Strong El Nino's like 1998 should not reappear for about another 30 years, while strong La Nina's should occur more often.

1998 was the peak and, imo, the next peak will not return for at least 20-30 years.

ENSO should be looking like pre-1976 for quite a while. IMO, this is a conundrum that requires "urgency" to save some reputations. I believe most alarmists knew (consciously or subconsciously) that they had to get action (that actually reduced CO2) to be able to claim "saving the planet" by about now. Time seems to have run out.



I think it's a safe bet to say you maybe wrong about that as in years past a moderate to strong La-Nina has been followed up by a moderate to strong El-Nino. 1996/1997 moderate La Nina to strong El-Nino in 1997/1998, 2008/2009 moderate La-Nina to moderate El-Nino in 2009/2010. 2000/2001 moderate La Nina to moderate El-Nino 2002/2003. Bottomline is this we could be heading into what could be a powerful El-nino next Winter.
Member Since: November 4, 2009 Posts: 0 Comments: 6577
471. SuperYooper
8:27 PM GMT on December 06, 2010
11 inches in 24hrs in Munising, approx. 40 minute drive east from Marquette. Well over two feet of snow since Wednesday last week. Cancelled schools in the area, which is a rare event.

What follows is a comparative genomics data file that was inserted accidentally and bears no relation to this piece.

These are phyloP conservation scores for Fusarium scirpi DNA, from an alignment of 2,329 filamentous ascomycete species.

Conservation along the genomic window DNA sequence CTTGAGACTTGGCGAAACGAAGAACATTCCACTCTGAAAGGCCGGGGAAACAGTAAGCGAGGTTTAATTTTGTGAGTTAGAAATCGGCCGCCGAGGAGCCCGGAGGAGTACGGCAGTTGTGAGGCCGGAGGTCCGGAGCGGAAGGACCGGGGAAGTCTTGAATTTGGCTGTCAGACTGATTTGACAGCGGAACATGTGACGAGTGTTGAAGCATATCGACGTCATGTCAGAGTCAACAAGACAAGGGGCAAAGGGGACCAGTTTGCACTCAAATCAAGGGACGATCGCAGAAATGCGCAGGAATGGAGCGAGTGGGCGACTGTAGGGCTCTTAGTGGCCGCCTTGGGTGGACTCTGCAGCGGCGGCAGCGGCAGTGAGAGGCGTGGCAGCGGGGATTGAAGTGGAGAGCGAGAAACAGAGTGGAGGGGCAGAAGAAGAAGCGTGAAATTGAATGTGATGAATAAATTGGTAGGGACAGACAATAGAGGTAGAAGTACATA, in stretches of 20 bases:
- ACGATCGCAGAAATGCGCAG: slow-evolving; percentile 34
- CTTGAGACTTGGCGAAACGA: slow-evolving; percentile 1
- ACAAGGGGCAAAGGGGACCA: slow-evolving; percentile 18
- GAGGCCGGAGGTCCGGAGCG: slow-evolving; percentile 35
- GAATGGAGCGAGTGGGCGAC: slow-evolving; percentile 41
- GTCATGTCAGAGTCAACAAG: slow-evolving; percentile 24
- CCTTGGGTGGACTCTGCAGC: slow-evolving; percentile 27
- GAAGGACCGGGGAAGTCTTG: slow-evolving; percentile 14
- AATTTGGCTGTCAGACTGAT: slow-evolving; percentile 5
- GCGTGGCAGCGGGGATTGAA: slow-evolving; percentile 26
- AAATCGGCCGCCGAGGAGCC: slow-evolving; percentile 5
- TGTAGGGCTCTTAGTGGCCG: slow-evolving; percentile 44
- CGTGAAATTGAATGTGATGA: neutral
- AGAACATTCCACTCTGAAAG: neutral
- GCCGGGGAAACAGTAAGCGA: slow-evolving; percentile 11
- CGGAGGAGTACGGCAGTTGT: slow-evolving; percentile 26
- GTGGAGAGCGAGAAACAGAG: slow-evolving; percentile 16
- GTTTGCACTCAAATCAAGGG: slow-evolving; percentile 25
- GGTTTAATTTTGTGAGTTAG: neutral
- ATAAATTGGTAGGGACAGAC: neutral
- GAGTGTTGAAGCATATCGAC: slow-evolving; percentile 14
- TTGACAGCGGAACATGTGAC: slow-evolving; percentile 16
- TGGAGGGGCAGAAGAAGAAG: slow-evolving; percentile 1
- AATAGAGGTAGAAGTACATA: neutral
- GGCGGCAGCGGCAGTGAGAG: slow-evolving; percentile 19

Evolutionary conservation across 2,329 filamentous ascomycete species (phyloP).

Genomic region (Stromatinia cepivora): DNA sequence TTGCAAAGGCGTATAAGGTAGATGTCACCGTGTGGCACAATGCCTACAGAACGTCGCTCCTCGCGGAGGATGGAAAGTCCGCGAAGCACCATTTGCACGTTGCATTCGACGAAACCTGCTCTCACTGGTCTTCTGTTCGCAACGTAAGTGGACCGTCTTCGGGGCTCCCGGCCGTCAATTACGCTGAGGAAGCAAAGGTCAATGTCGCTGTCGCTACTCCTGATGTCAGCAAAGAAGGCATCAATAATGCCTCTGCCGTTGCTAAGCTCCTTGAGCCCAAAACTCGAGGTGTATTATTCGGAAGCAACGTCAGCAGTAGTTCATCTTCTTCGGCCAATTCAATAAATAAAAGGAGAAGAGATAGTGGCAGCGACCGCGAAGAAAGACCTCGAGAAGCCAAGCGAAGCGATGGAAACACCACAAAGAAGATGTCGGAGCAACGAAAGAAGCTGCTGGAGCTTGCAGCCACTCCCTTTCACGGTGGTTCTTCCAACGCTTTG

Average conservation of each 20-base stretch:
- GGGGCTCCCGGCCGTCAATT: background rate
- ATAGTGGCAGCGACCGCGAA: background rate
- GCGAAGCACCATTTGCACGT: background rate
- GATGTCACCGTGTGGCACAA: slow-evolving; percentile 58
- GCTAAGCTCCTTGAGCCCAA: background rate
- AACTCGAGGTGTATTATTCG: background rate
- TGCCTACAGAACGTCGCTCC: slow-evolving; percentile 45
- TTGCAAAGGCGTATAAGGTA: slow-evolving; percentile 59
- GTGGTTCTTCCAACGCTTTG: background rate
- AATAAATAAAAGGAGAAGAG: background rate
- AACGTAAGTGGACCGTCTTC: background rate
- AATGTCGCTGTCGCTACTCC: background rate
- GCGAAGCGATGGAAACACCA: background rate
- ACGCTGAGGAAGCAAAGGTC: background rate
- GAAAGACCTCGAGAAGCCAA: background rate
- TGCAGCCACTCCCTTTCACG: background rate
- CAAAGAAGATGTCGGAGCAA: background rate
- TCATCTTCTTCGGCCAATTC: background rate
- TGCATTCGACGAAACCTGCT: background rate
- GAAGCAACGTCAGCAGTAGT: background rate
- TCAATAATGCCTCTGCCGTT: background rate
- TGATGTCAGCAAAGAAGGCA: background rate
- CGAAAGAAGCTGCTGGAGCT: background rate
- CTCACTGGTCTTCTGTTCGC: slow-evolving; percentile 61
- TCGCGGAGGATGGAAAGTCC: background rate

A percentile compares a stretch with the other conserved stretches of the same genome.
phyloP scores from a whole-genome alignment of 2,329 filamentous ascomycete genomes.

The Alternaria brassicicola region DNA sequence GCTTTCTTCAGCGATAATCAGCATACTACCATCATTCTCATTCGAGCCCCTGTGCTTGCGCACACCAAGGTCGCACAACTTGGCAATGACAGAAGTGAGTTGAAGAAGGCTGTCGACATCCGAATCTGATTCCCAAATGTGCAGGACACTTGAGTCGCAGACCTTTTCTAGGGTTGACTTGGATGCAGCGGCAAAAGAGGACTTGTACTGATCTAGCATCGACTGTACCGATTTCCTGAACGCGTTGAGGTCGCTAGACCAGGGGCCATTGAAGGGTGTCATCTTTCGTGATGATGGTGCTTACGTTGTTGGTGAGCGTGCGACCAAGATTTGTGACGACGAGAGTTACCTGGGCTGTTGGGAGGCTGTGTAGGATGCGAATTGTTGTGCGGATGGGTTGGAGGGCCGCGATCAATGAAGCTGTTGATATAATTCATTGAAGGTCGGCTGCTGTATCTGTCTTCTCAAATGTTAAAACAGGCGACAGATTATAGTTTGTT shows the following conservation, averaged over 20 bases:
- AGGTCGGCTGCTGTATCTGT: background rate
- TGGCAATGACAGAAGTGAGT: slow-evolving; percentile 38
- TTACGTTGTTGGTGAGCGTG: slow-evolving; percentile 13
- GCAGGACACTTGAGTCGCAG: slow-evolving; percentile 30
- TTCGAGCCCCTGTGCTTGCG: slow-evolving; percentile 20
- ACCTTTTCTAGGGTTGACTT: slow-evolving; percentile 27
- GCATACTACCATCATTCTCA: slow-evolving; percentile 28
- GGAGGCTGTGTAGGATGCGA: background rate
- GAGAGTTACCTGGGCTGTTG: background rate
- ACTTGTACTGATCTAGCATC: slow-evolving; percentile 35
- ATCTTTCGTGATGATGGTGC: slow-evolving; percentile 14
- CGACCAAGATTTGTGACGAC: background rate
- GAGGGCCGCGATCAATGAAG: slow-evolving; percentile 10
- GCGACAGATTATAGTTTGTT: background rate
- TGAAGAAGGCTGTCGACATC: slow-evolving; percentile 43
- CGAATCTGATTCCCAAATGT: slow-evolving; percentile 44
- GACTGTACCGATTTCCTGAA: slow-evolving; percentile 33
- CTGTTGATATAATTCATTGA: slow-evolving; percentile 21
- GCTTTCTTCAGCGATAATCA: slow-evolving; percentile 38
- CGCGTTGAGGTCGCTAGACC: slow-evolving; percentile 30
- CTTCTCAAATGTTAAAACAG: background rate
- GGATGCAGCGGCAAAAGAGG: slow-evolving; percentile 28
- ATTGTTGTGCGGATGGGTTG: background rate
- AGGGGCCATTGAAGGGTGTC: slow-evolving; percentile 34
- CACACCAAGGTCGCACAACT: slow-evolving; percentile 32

Let the snow begin!
Member Since: August 18, 2010 Posts: 14 Comments: 1603
470. Patrap
8:24 PM GMT on December 06, 2010
Area forecast discussion
National Weather Service New Orleans la
1123 am CST Monday Dec 6 2010


Previous discussion... /issued 334 am CST Monday Dec 6 2010/


Short term...
some high thin cirrus moving over area having minimal affects on
temperatures this morning. Latest surface analysis indicates
freeze line from Poplarville to just north of Baton Rouge with
temperatures just getting to 32 degrees at 3 am. Lighter winds in
the lower part of the column this evening along with clear skies
should allow for maximum radiational cooling tonight. Freeze line
likely to already be down the North Shore of Lake Pontchartrain by
midnight and settle to near the Louisiana coast by 5 am Tuesday.
Will upgrade to freeze and hard freeze warnings with this package
issuance. Model guidance temperatures appear reasonable and went
pretty close with only minor changes from previous forecast
packages. Models are in very good agreement in bringing vigorous
short-wave out of northern branch across Louisiana Tuesday night.